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Buffstone

Description

A general purpose medium plasticity clay. Because of its lower price it is most commonly used in schools at cone 06-04 (often with bottled underglazes and glazes). However, do not use this if you can afford the better choices: L213 or L212 (they fit commercial glazes better, dry slower giving students more time, they crack less and are smoother and more plastic).

Process Properties

Buffstone is pure A3, one of our native buff-color-burning stoneware materials (thus the name "Buffstone"). It contains a small amount of bentonite to improve plasticity and slow down drying. This body is less expensive than other clays we recommend for use by children (already noted above). Since Buffstone dries faster, children have less time to complete projects (and less opportunity to start over on something else using the same piece of clay). Some plasticity is also lost when scrap clay is reconstituted. Extra drying precautions are appropriate for pieces of uneven thickness.

Firing

At cone 06 all buff and white burning clays fire to a porous matrix and have low strength (Buffstone is a little more porous than most). Notwithstanding this, cone 06 is convenient for schools and a wide array of commercial low-fire glazes are available for the making of decorative objects. Buffstone requires no special firing procedures if ware is completely dry.

Buffstone fired bars. Cone 04, 02, 2, 4 and 6 oxidation (bottom to top). This spans the range of up to 14% porosity on the low end to near storeware density around cone 8 (representing a range of about 300 degrees F).

To get the best defect-free surface please consider using a hold-rise-drop-hold firing schedule. For 04-03 consider using the C03DRH schedule.

Glazing

Talc is added to buff and white burning low fire bodies to increase their thermal expansion so commercial glazes do not craze. Buffstone does not contain talc. Crazing is not considered an issue for decorative ware but functional ware is not possible using Buffstone at cone 04-06 with these glazes (because liquids will pass through the crack network in the glaze and absorb into the porous clay below).

Colored "underglaze" products will bond best if applied at the leather hard state. Second best is applying underglazes at the dry or bisque state (but not too thick, and avoid covering the entire surface, just decorate). Then bisque-fire ware (cone 03-04) and paint-on the top-coat of transparent glaze, dry and glaze-fire the ware. Children can also decorate larger areas of the surface with colored glazes (no final coats of transparent are needed over these). Of course if you are just glazing all the ware with one cover glaze (without decorating) then bisque fire, apply the glaze and refire according to its instructions.

If you are dip-glazing bisque ware it is possible that the glaze will partially or fully shed off areas of underglaze decoration (these glazes dry fast but do not have gum to hold them in place over the harder underglaze layer). If an underglaze does cover well it means that that it is not melting enough and, implicitly, it is not forming a good bond with the bisque. For dipping it is best to bisque fire lower to get better porosity to hold the glaze (e.g. cone 06-05) and glaze fire hotter (e.g. cone 03).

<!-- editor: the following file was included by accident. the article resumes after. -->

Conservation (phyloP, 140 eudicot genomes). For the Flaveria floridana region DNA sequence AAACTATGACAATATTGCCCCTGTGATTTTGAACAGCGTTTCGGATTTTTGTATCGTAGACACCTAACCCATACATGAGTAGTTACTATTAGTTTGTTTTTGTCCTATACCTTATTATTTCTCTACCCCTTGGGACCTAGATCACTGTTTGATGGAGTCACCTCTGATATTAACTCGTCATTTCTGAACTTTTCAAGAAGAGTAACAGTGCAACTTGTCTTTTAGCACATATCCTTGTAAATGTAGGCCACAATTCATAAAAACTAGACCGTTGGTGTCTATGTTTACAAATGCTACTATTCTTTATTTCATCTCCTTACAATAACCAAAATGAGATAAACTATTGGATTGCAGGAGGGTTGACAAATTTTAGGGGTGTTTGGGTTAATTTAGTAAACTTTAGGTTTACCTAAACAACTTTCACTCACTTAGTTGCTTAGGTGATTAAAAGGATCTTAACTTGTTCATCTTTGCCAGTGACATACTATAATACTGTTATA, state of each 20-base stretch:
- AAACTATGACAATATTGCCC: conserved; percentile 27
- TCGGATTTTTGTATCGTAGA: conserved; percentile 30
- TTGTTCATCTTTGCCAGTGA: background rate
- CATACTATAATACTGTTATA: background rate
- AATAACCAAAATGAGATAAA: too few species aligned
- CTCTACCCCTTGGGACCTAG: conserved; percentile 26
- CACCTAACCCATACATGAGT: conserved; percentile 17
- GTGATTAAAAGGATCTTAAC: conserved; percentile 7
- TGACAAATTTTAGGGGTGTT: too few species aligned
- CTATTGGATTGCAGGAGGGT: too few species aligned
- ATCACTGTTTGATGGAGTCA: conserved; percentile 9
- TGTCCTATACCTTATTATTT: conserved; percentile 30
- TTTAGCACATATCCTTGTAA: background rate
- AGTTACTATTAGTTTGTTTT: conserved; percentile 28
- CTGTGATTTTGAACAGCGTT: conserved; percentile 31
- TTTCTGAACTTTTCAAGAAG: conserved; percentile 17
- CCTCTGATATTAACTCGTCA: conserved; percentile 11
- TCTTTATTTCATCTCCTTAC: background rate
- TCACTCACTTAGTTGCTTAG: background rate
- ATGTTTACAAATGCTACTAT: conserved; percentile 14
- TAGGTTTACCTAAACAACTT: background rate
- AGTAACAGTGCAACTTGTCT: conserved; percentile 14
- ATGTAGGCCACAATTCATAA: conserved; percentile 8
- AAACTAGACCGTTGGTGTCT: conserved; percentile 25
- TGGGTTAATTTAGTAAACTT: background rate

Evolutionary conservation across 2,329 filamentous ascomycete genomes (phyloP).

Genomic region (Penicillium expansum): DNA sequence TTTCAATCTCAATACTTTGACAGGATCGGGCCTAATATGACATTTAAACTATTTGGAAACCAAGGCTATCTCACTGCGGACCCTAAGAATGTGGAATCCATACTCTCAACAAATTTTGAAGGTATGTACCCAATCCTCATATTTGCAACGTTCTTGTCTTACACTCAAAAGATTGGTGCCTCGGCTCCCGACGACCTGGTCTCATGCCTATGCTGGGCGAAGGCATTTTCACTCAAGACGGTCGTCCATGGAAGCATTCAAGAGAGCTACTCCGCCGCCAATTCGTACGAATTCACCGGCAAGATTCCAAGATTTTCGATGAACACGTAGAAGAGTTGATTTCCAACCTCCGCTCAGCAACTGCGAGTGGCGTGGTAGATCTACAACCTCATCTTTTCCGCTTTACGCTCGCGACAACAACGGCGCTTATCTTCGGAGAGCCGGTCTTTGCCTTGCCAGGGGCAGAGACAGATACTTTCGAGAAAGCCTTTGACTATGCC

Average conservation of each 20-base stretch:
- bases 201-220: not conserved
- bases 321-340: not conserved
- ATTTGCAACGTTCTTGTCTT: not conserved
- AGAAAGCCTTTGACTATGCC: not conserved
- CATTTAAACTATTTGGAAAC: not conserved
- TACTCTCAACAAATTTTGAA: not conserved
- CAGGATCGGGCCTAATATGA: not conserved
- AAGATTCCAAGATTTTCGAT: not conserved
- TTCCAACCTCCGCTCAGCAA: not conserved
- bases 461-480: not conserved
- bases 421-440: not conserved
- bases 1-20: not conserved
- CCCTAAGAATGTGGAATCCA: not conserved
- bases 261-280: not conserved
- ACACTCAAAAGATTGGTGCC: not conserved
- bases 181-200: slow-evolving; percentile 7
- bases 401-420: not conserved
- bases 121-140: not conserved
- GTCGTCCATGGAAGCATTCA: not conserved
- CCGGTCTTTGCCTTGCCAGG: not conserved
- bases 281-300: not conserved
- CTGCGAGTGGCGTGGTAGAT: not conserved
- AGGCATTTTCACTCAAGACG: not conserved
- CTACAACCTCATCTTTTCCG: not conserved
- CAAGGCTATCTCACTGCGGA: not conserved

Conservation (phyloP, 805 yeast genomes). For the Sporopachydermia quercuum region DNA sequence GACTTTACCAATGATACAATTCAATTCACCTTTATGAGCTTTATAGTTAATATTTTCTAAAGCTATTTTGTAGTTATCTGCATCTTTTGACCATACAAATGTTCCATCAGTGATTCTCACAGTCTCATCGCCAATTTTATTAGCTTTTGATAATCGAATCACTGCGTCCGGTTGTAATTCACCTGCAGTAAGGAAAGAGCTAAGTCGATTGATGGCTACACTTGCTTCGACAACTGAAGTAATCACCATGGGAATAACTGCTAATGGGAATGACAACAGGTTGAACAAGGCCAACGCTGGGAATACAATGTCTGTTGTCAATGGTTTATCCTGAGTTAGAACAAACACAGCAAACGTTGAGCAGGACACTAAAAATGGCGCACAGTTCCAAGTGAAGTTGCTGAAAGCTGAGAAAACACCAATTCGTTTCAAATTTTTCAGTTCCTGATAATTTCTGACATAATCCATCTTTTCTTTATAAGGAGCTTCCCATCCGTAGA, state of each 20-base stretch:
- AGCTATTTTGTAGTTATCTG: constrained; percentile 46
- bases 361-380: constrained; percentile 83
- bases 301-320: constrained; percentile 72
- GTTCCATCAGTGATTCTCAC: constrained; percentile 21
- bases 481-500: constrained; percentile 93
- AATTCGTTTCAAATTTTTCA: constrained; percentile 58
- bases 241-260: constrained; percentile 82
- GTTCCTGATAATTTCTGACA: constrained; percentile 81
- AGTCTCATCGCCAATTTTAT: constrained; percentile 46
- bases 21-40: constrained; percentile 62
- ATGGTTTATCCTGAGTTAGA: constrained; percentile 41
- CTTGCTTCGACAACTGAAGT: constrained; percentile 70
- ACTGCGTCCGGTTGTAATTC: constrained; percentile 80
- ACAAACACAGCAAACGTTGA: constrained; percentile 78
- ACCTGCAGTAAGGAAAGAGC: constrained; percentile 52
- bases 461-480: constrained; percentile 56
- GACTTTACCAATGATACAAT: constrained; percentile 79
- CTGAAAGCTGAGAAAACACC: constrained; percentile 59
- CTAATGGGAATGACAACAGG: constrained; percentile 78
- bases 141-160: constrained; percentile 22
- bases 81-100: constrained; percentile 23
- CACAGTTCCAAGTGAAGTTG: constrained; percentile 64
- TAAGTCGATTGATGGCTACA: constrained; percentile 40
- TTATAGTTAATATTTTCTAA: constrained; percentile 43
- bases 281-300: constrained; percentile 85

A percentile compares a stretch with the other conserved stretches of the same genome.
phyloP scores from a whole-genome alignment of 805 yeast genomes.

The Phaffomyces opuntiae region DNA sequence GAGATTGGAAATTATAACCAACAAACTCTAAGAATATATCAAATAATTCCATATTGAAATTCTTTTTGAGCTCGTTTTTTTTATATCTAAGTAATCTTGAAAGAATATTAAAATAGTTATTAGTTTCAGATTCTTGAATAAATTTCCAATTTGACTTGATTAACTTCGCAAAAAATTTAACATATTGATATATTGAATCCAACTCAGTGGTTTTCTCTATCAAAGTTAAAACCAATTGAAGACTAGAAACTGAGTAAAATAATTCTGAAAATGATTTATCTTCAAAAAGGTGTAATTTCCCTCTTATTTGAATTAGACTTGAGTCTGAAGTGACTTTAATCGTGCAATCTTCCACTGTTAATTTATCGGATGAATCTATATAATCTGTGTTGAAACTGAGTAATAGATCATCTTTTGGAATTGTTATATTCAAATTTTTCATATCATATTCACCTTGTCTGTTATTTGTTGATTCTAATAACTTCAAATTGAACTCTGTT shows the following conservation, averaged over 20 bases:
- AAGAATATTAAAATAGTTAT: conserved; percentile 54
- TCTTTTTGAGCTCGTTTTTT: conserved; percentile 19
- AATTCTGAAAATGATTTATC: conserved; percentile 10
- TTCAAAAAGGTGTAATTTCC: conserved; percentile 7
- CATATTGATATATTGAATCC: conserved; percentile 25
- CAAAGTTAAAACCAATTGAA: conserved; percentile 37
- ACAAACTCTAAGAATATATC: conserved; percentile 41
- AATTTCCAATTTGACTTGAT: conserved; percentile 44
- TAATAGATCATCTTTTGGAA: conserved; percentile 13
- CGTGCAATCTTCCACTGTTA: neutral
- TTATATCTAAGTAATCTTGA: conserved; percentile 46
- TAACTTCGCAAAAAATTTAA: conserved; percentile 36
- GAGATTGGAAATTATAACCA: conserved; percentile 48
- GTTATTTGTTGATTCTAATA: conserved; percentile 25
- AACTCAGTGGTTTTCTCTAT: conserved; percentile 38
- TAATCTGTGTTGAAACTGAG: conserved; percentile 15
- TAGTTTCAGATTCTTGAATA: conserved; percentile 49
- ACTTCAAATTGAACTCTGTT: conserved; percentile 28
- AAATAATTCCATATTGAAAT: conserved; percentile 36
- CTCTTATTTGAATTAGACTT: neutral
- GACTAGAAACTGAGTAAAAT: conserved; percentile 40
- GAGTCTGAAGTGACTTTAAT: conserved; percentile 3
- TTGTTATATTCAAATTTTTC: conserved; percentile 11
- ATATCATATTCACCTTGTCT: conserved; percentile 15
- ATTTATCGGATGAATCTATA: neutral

Glaze slurry consistency and quality: A secret to achieving even glaze coverage is controlling the thixotropy and specific gravity of the slurry, both in freshly mixed and stored batches. A glaze of the right specific gravity and having a slightly gelled condition goes on to bisque ware evenly, does not drip and dries in seconds. Always screen glazes when first making them (80 mesh). Be alert to any particulate that may appear after storage (e.g. precipitates) and screen again if needed.

Physical Properties

 Drying Shrinkage: 5.5-6.5%
 Dry Strength: n/a
 Water Content: 19.5-20.5%
 Drying Factor: C120
 Dry Density: n/a

Sieve Analysis (Tyler mesh):

     +65: 0.1-0.5%
 100-150: 1.5-3.5
 150-200: 3.5-5.5
 200-325: 8.0-11.0

Fired Shrinkage:

 Cone 04: 0.5-1.5%
 Cone 02: 2.0-3.0
  Cone 2: 3.0-4.0
  Cone 4: 4.0-5.0
  Cone 6: 5.0-6.0

Fired Absorption:

 Cone 04: 11.0-14.0%
 Cone 02: 9.0-11.0
  Cone 2: 8.0-10.0
  Cone 4: 5.5-7.5
  Cone 6: 2.0-3.0

Gallery

Buffstone and L215 with underglaze decoration and G2931 weigh-and-mix-yourself clear dipping glazes. But they are not the same. The G2931L glaze (left) has a lower thermal expansion (to slow crazing on Buffstone). The G2931K glaze fits L215 because the latter contains some talc (which raises its expansion). The L215 mug has survived a 300F-to-ice-water thermal shock without crazing or shivering. If you switch the glazes the Buffstone mug would craze it and the L215 would shiver it off in flakes.

Buffstone, L212 and L213. Each has its own clear glaze. G2931L, G2931K and G2931H. L is low expansion (for zero-talc porous bodies like Buffstone). K is intermediate (for moderate-talc bodies like L215, Zero3 stoneware and porcelain). H is high-expansion (for higher-talc bodies like L212, L213).

Buffstone mug at cone 10R. Outside glaze is AlbertaSlip/Ravenscrag Celadon. Inside is Ravenscrag plus 10% talc. Notice the foot ring has soluble salts that can stick ware to shelves, if you use this clay at cone 10R be sure to use kiln wash and grind the foot rings well after firing.

Alberta Slip base glaze. Fired at cone 6. Buffstone.

Safety Data Sheet

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Logo Plainsman Clays Ltd.
702 Wood Street, Medicine Hat, Alberta T1A 1E9
Phone: 403-527-8535 FAX:403-527-7508
Email: plainsman@telus.net